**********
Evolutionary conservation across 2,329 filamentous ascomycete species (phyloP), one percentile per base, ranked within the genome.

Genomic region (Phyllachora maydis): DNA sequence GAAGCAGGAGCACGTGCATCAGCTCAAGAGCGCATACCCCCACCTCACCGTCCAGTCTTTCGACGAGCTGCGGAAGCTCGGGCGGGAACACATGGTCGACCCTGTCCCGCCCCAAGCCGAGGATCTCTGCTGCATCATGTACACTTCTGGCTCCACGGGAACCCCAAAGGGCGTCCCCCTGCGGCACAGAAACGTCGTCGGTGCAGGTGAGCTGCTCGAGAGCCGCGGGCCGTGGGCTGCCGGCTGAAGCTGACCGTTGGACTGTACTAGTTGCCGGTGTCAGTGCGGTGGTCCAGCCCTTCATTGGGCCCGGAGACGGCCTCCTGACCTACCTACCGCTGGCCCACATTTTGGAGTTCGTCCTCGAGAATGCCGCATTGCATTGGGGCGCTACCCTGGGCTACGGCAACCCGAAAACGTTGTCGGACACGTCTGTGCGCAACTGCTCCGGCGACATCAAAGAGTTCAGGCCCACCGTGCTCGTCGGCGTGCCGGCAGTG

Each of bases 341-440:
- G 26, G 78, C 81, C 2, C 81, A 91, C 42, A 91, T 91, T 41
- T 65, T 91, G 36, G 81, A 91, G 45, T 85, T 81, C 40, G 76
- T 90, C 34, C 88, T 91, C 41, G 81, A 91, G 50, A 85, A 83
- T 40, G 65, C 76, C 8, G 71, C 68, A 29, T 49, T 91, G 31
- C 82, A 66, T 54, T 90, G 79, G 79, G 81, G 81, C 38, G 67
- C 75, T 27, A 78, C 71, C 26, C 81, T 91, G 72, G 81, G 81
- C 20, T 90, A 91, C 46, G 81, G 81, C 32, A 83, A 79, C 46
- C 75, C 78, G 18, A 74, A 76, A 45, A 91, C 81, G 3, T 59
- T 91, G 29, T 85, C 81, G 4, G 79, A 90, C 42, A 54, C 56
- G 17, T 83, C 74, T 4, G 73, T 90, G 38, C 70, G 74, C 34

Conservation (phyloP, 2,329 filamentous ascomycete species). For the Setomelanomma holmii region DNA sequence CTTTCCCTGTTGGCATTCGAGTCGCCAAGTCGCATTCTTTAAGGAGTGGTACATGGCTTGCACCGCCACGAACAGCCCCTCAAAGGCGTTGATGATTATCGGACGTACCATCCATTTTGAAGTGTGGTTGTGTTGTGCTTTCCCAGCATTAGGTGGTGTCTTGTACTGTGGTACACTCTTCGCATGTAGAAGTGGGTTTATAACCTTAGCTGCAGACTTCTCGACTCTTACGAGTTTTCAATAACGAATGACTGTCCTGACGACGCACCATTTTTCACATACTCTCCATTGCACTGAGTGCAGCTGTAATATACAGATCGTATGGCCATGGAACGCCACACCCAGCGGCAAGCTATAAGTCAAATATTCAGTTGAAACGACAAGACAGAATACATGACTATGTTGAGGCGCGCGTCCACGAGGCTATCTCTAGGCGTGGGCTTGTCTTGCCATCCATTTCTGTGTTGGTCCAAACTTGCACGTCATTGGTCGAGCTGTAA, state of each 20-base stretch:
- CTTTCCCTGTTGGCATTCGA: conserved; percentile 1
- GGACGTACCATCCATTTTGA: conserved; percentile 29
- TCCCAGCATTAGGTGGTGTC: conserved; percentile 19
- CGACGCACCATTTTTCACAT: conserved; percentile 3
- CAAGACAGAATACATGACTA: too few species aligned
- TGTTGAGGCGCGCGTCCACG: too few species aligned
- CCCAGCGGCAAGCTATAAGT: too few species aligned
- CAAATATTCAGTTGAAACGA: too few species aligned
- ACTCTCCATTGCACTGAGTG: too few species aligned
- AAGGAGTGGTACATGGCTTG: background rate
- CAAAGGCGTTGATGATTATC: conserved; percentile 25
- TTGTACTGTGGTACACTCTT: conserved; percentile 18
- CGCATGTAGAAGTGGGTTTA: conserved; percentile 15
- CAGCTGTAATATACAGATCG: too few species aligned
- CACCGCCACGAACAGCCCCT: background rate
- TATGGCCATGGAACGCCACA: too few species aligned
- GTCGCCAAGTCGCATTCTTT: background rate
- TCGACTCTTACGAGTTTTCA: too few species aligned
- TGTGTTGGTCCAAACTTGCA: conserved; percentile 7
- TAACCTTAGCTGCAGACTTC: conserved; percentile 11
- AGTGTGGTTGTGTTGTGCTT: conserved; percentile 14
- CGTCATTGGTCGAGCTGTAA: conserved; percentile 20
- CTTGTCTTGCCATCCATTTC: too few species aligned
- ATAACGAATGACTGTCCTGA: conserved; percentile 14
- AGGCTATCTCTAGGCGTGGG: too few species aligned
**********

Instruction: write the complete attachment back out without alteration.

Evolutionary conservation across 2,329 filamentous ascomycete species (phyloP), one percentile per base, ranked within the genome.

Genomic region (Phyllachora maydis): DNA sequence GAAGCAGGAGCACGTGCATCAGCTCAAGAGCGCATACCCCCACCTCACCGTCCAGTCTTTCGACGAGCTGCGGAAGCTCGGGCGGGAACACATGGTCGACCCTGTCCCGCCCCAAGCCGAGGATCTCTGCTGCATCATGTACACTTCTGGCTCCACGGGAACCCCAAAGGGCGTCCCCCTGCGGCACAGAAACGTCGTCGGTGCAGGTGAGCTGCTCGAGAGCCGCGGGCCGTGGGCTGCCGGCTGAAGCTGACCGTTGGACTGTACTAGTTGCCGGTGTCAGTGCGGTGGTCCAGCCCTTCATTGGGCCCGGAGACGGCCTCCTGACCTACCTACCGCTGGCCCACATTTTGGAGTTCGTCCTCGAGAATGCCGCATTGCATTGGGGCGCTACCCTGGGCTACGGCAACCCGAAAACGTTGTCGGACACGTCTGTGCGCAACTGCTCCGGCGACATCAAAGAGTTCAGGCCCACCGTGCTCGTCGGCGTGCCGGCAGTG

Each of bases 341-440:
- G 26, G 78, C 81, C 2, C 81, A 91, C 42, A 91, T 91, T 41
- T 65, T 91, G 36, G 81, A 91, G 45, T 85, T 81, C 40, G 76
- T 90, C 34, C 88, T 91, C 41, G 81, A 91, G 50, A 85, A 83
- T 40, G 65, C 76, C 8, G 71, C 68, A 29, T 49, T 91, G 31
- C 82, A 66, T 54, T 90, G 79, G 79, G 81, G 81, C 38, G 67
- C 75, T 27, A 78, C 71, C 26, C 81, T 91, G 72, G 81, G 81
- C 20, T 90, A 91, C 46, G 81, G 81, C 32, A 83, A 79, C 46
- C 75, C 78, G 18, A 74, A 76, A 45, A 91, C 81, G 3, T 59
- T 91, G 29, T 85, C 81, G 4, G 79, A 90, C 42, A 54, C 56
- G 17, T 83, C 74, T 4, G 73, T 90, G 38, C 70, G 74, C 34

Conservation (phyloP, 2,329 filamentous ascomycete species). For the Setomelanomma holmii region DNA sequence CTTTCCCTGTTGGCATTCGAGTCGCCAAGTCGCATTCTTTAAGGAGTGGTACATGGCTTGCACCGCCACGAACAGCCCCTCAAAGGCGTTGATGATTATCGGACGTACCATCCATTTTGAAGTGTGGTTGTGTTGTGCTTTCCCAGCATTAGGTGGTGTCTTGTACTGTGGTACACTCTTCGCATGTAGAAGTGGGTTTATAACCTTAGCTGCAGACTTCTCGACTCTTACGAGTTTTCAATAACGAATGACTGTCCTGACGACGCACCATTTTTCACATACTCTCCATTGCACTGAGTGCAGCTGTAATATACAGATCGTATGGCCATGGAACGCCACACCCAGCGGCAAGCTATAAGTCAAATATTCAGTTGAAACGACAAGACAGAATACATGACTATGTTGAGGCGCGCGTCCACGAGGCTATCTCTAGGCGTGGGCTTGTCTTGCCATCCATTTCTGTGTTGGTCCAAACTTGCACGTCATTGGTCGAGCTGTAA, state of each 20-base stretch:
- CTTTCCCTGTTGGCATTCGA: conserved; percentile 1
- GGACGTACCATCCATTTTGA: conserved; percentile 29
- TCCCAGCATTAGGTGGTGTC: conserved; percentile 19
- CGACGCACCATTTTTCACAT: conserved; percentile 3
- CAAGACAGAATACATGACTA: too few species aligned
- TGTTGAGGCGCGCGTCCACG: too few species aligned
- CCCAGCGGCAAGCTATAAGT: too few species aligned
- CAAATATTCAGTTGAAACGA: too few species aligned
- ACTCTCCATTGCACTGAGTG: too few species aligned
- AAGGAGTGGTACATGGCTTG: background rate
- CAAAGGCGTTGATGATTATC: conserved; percentile 25
- TTGTACTGTGGTACACTCTT: conserved; percentile 18
- CGCATGTAGAAGTGGGTTTA: conserved; percentile 15
- CAGCTGTAATATACAGATCG: too few species aligned
- CACCGCCACGAACAGCCCCT: background rate
- TATGGCCATGGAACGCCACA: too few species aligned
- GTCGCCAAGTCGCATTCTTT: background rate
- TCGACTCTTACGAGTTTTCA: too few species aligned
- TGTGTTGGTCCAAACTTGCA: conserved; percentile 7
- TAACCTTAGCTGCAGACTTC: conserved; percentile 11
- AGTGTGGTTGTGTTGTGCTT: conserved; percentile 14
- CGTCATTGGTCGAGCTGTAA: conserved; percentile 20
- CTTGTCTTGCCATCCATTTC: too few species aligned
- ATAACGAATGACTGTCCTGA: conserved; percentile 14
- AGGCTATCTCTAGGCGTGGG: too few species aligned